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Summary Findings

Food Price Outlook, 2015

This page provides the following information for March 2015:

Consumer Price Index (CPI) for Food (not seasonally adjusted)

The all-items Consumer Price Index (CPI), a measure of economy-wide inflation, rose 0.6 percent from February to March and is 0.1 percent below the March 2014 level. The CPI for all food decreased 0.3 percent from February to March and is now 2.3 percent above the March 2014 level.

  • The food-away-from-home (restaurant purchases) CPI increased 0.2 percent in March and is up 2.9 percent year-over-year; and
  • The food-at-home (grocery store or supermarket food items) CPI was down 0.5 percent in March and is 1.9 percent higher than last March.

ERS revises its food price forecasts if the conditions (such as the feed grain crop outlook or weather-related crop conditions) on which they are based change significantly. Despite the effects of the 2014 drought in the Southwest and California, retail food price inflation rates approached the 20-year historical average of 2.6 percent per year. In 2014, the food-at-home CPI increased 2.4 percent. The most notable annual inflation increases were seen in the perimeter of the grocery store—retail beef and veal, pork, eggs, fish and seafood, dairy, and fresh fruit experienced above-average price increases. Alternatively, items in the center aisles of grocery stores experienced below-average inflation or, in some instances, even deflation. In 2014, prices fell for fresh vegetables, sugars and sweets, and nonalcoholic beverages. While overall food price inflation was close to its 20-year historical average, inflation across food categories covered a broad spectrum.

Looking ahead to 2015, ERS predicts that supermarket (food-at-home) prices will see normal to slightly-lower-than-average food price inflation, increasing 2.0 to 3.0 percent. Beef and veal prices will likely continue to experience the effects of the Texas/Oklahoma drought, as farmers' decisions on calving and herd sizes are felt down the line due to the 6- to 18-month production process. Additionally, the effects of Porcine Epidemic Diarrhea virus (PEDv) on the hog industry are subsiding, and the hog industry has started to expand in 2015. This forecast is based on an assumption of normal weather conditions; however, severe weather events could potentially drive up food prices beyond the current forecasts. In particular, the ongoing drought in California could have large and lasting effects on fruit, vegetable, dairy, and egg prices. Conversely, if oil prices continue to fall or remain low throughout 2015, subsequent decreases in production and transportation costs may be passed on to the retail level.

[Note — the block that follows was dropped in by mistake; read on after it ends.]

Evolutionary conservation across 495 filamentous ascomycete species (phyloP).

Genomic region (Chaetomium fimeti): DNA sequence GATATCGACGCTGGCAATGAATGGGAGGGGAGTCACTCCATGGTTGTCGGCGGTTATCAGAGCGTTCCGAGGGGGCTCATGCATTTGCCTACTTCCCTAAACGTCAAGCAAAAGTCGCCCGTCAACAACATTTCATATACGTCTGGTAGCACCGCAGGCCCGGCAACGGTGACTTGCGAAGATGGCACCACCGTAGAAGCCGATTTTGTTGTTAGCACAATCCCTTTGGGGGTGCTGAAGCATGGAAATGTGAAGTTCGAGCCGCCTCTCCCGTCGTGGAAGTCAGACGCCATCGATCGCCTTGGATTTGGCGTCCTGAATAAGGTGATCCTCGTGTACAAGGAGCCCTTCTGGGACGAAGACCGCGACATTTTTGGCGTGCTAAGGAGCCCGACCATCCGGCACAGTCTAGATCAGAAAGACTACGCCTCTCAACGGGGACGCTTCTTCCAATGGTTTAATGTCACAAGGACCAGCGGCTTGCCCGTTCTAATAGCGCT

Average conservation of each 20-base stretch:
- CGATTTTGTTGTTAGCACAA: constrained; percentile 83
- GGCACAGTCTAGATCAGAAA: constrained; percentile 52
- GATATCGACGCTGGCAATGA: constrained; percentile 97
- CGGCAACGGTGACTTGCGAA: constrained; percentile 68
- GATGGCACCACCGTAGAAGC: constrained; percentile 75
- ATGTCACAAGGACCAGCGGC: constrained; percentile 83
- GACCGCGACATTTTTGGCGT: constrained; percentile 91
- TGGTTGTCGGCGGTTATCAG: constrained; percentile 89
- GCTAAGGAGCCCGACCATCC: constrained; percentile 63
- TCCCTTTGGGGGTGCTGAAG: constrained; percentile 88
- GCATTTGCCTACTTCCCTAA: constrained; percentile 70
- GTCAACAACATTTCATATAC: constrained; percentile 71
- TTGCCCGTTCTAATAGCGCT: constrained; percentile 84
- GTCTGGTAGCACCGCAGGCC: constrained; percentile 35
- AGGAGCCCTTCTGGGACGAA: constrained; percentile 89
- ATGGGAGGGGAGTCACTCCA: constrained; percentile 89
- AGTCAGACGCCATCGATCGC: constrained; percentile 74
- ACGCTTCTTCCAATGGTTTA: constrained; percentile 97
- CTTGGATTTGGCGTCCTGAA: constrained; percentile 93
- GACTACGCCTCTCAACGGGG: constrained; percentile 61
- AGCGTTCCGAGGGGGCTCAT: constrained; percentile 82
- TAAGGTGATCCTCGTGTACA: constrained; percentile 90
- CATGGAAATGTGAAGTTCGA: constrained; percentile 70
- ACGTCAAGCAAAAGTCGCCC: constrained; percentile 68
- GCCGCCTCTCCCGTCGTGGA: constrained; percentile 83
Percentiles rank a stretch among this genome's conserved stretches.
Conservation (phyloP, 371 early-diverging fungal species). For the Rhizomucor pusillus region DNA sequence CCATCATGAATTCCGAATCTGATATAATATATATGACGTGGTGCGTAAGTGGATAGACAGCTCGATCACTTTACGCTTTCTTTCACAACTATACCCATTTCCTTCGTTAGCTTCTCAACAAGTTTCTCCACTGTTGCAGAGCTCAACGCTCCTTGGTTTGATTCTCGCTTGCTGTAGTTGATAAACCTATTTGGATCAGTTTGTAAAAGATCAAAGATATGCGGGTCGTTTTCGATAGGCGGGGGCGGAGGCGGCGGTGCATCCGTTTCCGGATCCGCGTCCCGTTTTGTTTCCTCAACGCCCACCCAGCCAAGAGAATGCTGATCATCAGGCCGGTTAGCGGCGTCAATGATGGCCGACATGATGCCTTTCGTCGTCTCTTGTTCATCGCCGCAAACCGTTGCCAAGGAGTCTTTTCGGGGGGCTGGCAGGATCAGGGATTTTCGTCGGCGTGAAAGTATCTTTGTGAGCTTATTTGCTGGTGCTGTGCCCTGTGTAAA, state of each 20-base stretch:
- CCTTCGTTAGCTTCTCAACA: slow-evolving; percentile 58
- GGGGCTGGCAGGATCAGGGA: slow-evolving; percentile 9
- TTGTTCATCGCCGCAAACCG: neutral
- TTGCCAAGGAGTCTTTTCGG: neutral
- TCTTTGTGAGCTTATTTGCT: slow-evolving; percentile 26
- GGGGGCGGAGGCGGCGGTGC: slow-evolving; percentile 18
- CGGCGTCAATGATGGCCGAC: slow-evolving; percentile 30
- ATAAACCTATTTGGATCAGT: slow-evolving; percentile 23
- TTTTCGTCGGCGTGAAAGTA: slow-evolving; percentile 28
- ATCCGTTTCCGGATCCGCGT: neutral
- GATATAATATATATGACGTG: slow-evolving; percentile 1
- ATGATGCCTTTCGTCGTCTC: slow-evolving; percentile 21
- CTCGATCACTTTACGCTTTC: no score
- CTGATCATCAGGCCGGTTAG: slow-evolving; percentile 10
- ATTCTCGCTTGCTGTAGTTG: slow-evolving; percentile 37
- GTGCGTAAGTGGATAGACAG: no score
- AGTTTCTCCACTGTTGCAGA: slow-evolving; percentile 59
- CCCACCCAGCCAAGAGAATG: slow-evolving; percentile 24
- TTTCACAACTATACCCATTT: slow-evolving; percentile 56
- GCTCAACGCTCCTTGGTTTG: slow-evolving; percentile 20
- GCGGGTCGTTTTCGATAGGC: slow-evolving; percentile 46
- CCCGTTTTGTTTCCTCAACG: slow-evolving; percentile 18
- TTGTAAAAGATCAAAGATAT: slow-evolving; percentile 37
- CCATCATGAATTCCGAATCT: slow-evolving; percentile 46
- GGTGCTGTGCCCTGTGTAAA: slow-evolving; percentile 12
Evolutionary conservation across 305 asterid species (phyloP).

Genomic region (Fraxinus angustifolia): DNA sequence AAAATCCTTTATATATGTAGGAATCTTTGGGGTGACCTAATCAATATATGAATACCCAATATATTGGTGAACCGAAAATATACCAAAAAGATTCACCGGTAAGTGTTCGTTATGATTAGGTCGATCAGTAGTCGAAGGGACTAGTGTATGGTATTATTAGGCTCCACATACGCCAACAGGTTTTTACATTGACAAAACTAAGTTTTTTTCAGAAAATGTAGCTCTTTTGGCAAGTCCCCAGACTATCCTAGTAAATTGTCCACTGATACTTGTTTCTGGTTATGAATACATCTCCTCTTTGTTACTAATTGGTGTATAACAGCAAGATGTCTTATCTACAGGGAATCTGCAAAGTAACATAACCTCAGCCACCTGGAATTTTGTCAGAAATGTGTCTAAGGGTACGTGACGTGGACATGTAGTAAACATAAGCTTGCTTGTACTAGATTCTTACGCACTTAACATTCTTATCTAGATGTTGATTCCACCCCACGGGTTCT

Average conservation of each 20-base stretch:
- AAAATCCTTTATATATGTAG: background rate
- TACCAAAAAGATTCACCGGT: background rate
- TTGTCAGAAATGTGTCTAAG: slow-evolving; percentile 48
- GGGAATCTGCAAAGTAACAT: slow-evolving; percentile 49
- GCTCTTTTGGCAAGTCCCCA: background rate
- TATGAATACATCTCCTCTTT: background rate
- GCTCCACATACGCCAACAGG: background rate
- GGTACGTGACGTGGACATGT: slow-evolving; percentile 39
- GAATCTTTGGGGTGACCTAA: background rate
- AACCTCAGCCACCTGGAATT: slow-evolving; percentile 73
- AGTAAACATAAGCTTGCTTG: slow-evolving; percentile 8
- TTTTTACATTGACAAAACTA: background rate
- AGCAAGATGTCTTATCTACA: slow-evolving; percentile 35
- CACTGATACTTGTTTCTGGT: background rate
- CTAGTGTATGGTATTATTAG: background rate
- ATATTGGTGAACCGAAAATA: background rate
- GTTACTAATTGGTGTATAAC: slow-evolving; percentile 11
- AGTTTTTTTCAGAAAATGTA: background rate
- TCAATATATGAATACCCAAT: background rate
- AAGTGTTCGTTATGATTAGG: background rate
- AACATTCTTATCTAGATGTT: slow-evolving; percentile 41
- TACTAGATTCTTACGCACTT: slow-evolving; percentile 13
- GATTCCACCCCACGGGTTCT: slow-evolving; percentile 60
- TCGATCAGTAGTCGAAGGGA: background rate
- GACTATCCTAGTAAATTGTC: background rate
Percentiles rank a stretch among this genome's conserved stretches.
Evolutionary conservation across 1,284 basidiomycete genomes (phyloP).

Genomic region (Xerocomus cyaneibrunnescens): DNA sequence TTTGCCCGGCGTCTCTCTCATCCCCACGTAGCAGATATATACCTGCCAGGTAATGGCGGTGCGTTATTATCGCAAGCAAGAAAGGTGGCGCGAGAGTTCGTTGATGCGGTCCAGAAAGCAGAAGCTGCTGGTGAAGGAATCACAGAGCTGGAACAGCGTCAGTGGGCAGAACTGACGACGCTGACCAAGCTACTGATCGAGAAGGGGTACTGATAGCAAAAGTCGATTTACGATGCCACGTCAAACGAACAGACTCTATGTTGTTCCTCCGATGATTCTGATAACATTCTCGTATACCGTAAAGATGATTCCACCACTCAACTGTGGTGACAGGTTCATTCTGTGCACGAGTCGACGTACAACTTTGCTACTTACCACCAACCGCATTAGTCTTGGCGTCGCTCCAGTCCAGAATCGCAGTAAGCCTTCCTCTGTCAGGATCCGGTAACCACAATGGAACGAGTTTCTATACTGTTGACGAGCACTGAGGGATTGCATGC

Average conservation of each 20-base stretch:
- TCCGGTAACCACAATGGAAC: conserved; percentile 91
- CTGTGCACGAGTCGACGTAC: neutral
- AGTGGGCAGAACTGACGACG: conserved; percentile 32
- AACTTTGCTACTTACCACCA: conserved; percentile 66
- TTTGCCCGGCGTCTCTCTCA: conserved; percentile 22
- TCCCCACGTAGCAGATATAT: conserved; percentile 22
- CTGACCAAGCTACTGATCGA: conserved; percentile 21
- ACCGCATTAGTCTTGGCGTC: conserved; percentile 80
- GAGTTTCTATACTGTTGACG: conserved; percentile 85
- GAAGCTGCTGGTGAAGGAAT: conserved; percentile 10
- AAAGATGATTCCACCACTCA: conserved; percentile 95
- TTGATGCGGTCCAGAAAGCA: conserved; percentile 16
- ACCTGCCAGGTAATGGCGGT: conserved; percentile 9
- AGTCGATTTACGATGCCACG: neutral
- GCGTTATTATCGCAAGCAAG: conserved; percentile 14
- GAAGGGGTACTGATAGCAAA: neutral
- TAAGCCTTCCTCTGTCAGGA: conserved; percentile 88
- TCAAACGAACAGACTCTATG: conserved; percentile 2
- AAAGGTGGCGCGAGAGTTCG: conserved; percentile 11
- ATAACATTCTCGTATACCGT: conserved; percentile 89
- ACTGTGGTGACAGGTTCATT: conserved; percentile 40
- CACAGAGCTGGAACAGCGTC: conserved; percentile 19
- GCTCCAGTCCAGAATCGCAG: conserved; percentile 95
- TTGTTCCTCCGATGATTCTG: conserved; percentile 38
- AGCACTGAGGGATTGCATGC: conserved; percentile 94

Changes to Food Category CPI Forecasts

The food-at-home CPI is an average of individual food CPIs, weighted by their relative importance or share of consumer expenditures.

Fresh fruit prices fell 2.9 percent from February to March and are down 4.6 percent since March 2014. The decrease in fresh fruit prices was partially driven by a 6.1-percent drop in the price for other fresh fruits from February to March. Fresh fruit prices are lower due, in part, to the supply and price of imports. During the winter months, for example, many grapes in the United States are supplied from Chile which had larger production yields in 2015 than in the previous year's harvest. This example, paired with the strength of the U.S. dollar, has applied downward pressure on U.S retail grape prices. ERS expects prices for fresh fruit to increase 2.5 to 3.5 percent in 2015.

Fresh vegetable prices also decreased in March, falling 1.3 percent over February levels; prices are up 3.1 percent since March 2014. Fresh vegetable prices are expected to increase 2.0 to 3.0 percent in 2015. ERS now forecasts processed fruit and vegetable prices to increase 2.0 to 3.0 percent in 2015. As a result of lower inflation forecasts for processed fruits and vegetables, ERS now predicts fruit and vegetable prices to also increase 2.0 to 3.0 percent in 2015.

See Changes in Food Price Indexes, 2013 through 2015 Excel icon (16x16).

Key Month-Over-Month Changes in the Food CPI

Beef and veal prices continued to rise, increasing 0.1 percent from February to March and 13.1 percent year-over-year. Prices remain high, as the U.S. cattle inventory recovers from historically low levels. While recent rains in the Southern Plains and Southwest have improved pasture conditions somewhat, the drought still continues throughout these regions. In addition, lower feed prices allow cattle producers to feed cattle longer and to hold cattle for herd expansion. Many producers are holding on to their inventory to increase live weights, as steer and heifer prices have hit record highs. Most retail beef prices, on average, are also at record highs, even after adjusting for inflation. ERS predicts beef and veal prices will increase 5.0 to 6.0 percent in 2015.

Pork prices fell again in March, decreasing 1.7 percent from the previous month. However, pork prices are still 2.2 percent higher than last year. Retail pork inflation was largely due to the effects of PEDv, which had reduced the autumn number of hogs ready for production. In 2015, however, hog prices are expected to fall below 2014 figures, as there are some signs of industry expansion and a lower volume of pork exports due to the strength of the U.S. dollar. ERS now predicts pork prices to rise 0.0 to 1.0 percent in 2015. 

Prices for poultry rose 0.3 percent from February to March and are 2.1 percent higher year-over-year. Partly due to an increase in production, retail poultry price inflation has remained close to the 20-year historical average of 2.6 percent. ERS predicts poultry price inflation to continue near the historical average in 2015 and forecasts poultry prices to increase 2.5 to 3.5 percent in 2015.